Humans are dangerous, yet here we are, with an integrated global community with the lowest per capita murder rate in history. All built on trust.

              Warfare is immensely destructive, not just to things and people, but economies and even the social fabric. Britain was the major global power in the 19th century, but was a shadow of its former self after 2 world wars. The Axis powers, Germany and Japan, are partly where they are today because of the huge amount of economic help the USA provided after WWII. The asymmetry of warfare approaches in Vietnam resulted in economic stress in the USA, as well as helping foment the civil unrest. Afghanistan is proving similarly unwinnable, racking up costs, although thankfully not US bodies.
              The irony of Vietnam is that while it is a Communist country, it is engaging with the world and growing rapidly as a low cost, manufacturing nation.

              The European Union, which Britain is now exiting was conceived as a way to prevent more bloody wars in Europe. Whatever the difficulties, that has been remarkably successful.

              If you cannot see that cooperation, even after conflict, is beneficial, then I can’t help you.

              what is the science facts that make you sure that ETI will bring us hapiness and prospers

              I didn’t say anything about happiness. One would have to be blind not to notice the unhappiness that has accompanied the economic growth that we have had.
              But let us consider this [Faustian] bargain with ET. Cooperation results in a hugely expanded solar system economy, but perhaps not a happy one, as depicted in the tv series of “The Expanse”. Humans are vastly richer, living as a multi-planet species, perhaps working with technologies that are also very dangerous, like the “proto-molecule”. I personally, would accept that bargain, rather than retreat from it. Is there a risk in trying to engage with a civilization that is highly dangerous? Yes, there is. We may be facing such a dangerous civilization right now with predatory, transnational corporations, some of which will soon be AI driven. Should we stick our heads in the sand and hope they leave us alone? No, I don’t think so.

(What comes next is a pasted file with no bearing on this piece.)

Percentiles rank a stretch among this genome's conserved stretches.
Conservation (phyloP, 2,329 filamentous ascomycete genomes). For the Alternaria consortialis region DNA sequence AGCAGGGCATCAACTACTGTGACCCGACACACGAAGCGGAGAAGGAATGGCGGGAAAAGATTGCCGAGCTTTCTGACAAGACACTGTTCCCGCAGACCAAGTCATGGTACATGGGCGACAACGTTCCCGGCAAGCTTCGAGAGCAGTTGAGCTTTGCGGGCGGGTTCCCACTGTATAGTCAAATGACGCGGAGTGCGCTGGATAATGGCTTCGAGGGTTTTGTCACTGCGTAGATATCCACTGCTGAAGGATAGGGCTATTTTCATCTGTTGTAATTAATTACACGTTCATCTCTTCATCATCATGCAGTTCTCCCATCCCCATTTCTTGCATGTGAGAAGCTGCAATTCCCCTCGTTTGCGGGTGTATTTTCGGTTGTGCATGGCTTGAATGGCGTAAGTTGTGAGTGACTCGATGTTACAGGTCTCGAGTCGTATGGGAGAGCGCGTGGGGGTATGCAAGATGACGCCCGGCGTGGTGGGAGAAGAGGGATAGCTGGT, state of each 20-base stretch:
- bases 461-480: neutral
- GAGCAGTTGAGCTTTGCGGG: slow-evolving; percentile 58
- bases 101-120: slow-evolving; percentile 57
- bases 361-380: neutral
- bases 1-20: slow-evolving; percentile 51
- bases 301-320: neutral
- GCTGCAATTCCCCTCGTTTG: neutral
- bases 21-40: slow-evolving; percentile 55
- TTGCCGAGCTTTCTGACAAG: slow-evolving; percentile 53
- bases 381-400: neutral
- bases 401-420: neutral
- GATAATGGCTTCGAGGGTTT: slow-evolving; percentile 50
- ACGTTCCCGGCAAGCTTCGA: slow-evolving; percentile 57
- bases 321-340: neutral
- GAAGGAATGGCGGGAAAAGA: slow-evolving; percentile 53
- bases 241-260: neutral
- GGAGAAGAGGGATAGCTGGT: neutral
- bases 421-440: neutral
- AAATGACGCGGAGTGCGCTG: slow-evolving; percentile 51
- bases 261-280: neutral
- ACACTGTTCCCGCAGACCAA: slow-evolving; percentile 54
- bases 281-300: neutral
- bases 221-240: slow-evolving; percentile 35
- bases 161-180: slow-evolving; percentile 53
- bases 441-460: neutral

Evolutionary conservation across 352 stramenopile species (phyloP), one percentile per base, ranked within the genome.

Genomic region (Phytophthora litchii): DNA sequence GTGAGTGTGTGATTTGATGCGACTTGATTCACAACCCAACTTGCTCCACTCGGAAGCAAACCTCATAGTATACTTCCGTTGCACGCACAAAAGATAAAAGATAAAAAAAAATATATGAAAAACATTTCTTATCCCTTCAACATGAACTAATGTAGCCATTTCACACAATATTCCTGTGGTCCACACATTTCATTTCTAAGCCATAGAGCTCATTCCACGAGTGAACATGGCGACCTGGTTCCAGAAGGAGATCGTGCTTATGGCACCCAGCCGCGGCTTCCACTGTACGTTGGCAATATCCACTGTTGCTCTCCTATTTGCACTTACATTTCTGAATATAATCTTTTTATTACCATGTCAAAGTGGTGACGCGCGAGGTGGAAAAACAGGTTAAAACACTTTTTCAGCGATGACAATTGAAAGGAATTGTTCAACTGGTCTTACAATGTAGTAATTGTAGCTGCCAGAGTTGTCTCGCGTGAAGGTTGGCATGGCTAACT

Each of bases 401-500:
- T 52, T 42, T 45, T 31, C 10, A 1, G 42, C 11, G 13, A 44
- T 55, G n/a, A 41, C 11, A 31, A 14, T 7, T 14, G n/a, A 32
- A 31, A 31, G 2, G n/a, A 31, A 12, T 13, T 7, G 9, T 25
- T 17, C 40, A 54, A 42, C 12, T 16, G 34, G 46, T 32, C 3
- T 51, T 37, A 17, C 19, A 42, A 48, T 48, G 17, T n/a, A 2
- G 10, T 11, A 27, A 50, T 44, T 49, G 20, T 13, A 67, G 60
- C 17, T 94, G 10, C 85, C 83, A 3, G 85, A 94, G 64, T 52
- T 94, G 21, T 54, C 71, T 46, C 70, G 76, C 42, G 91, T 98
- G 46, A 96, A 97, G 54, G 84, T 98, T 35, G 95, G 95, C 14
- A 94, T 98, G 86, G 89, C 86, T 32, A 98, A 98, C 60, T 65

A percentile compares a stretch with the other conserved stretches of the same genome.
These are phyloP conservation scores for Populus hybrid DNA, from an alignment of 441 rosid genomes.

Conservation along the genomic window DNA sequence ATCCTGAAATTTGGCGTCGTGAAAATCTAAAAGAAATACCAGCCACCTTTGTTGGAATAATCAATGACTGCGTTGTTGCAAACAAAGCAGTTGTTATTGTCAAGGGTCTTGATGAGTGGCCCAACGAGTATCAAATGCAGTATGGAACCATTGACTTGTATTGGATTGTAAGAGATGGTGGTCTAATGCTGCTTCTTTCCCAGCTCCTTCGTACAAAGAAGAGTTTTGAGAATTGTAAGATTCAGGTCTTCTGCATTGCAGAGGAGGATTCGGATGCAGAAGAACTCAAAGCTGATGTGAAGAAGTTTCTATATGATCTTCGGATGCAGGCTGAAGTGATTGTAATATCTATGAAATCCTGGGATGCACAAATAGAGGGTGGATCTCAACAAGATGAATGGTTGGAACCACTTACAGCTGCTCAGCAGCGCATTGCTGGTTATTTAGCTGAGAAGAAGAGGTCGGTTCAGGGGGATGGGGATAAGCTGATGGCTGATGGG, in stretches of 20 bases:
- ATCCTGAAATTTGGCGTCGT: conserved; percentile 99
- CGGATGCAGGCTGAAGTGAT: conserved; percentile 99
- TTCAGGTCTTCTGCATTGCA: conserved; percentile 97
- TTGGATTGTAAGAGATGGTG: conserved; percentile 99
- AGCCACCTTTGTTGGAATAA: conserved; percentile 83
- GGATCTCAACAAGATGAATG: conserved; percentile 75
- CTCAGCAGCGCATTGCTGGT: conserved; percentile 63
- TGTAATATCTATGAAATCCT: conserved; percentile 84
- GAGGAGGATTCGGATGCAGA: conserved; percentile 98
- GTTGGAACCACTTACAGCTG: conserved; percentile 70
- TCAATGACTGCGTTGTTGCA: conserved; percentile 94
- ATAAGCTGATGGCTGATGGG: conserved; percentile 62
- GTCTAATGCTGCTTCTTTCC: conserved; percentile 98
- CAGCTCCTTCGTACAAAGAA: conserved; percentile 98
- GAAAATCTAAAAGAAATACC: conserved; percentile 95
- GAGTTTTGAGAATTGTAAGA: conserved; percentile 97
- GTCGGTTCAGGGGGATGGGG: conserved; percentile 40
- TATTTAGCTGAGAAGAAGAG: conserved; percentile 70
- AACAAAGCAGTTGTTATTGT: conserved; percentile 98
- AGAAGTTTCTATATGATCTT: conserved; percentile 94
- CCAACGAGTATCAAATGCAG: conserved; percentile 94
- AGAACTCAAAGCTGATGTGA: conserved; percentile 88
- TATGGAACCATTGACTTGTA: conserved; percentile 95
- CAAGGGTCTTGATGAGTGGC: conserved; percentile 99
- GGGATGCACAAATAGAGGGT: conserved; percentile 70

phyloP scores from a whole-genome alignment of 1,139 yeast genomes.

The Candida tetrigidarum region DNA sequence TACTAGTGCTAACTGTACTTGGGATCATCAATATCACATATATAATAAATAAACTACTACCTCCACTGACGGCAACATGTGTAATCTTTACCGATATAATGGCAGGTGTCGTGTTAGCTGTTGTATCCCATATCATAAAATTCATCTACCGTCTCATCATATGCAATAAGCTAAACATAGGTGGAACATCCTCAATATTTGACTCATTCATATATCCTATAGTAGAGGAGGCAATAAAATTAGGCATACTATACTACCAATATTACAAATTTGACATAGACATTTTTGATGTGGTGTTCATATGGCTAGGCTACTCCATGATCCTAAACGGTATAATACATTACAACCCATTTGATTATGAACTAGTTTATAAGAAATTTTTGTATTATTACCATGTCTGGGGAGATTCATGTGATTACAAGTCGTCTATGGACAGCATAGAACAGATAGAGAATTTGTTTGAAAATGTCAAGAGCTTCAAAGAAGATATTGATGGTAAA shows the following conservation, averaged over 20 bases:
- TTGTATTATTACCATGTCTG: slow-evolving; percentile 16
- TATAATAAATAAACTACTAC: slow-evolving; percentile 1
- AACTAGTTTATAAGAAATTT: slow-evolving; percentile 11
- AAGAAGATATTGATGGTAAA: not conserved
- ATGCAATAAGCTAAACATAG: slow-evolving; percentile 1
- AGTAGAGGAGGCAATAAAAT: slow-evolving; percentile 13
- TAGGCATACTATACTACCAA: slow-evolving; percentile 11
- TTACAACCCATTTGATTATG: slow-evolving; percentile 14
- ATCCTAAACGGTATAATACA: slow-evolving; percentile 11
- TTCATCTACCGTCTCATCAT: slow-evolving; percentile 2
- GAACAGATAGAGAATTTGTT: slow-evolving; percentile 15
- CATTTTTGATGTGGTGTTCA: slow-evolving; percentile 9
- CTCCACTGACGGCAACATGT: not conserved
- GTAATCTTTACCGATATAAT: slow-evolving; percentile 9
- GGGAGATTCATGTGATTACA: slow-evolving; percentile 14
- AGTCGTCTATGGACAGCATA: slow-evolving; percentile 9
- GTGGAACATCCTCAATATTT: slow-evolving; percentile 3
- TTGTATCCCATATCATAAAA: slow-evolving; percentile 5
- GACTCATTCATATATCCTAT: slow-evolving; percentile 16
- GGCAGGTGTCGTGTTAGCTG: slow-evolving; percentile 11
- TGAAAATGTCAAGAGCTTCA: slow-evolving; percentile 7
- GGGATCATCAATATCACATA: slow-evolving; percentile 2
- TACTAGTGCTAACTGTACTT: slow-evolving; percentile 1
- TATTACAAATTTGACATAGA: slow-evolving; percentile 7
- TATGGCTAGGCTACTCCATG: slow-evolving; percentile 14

Earth’s history has shown us that species interaction and even clear cooperation has resulted in complex, highly rich ecosystems. The history of the human species has shown that cooperation, rather than aggression, has been hugely beneficial for the general welfare of the population, even if not evenly spread. Since we must assume that life elsewhere in the universe is based on Darwinian principles, I see no a priori reason to doubt that ET will have learned the same lessons. There might still be predatory civs out there, just as 13th century Europe faced destruction by Genghis Khan, and arguably Nazi Germany in the 20th century. I accept that maybe we are just experiencing “survivor bias”, but I think it is quite obvious that population welfare has benefitted from peaceful cooperation. For teh pessimist, let me say that even domesticated food animals and plants have benefitted from human control. The most abundant species are those that we have domesticated and those that have learned to adapt to our human manufactured environment. If we are but rats to ET, then I say bring on those interstellar ships to stow away on and let us spread throughout the galaxy. At least that ensures we no longer have to worry about an asteroid causing an extinction event!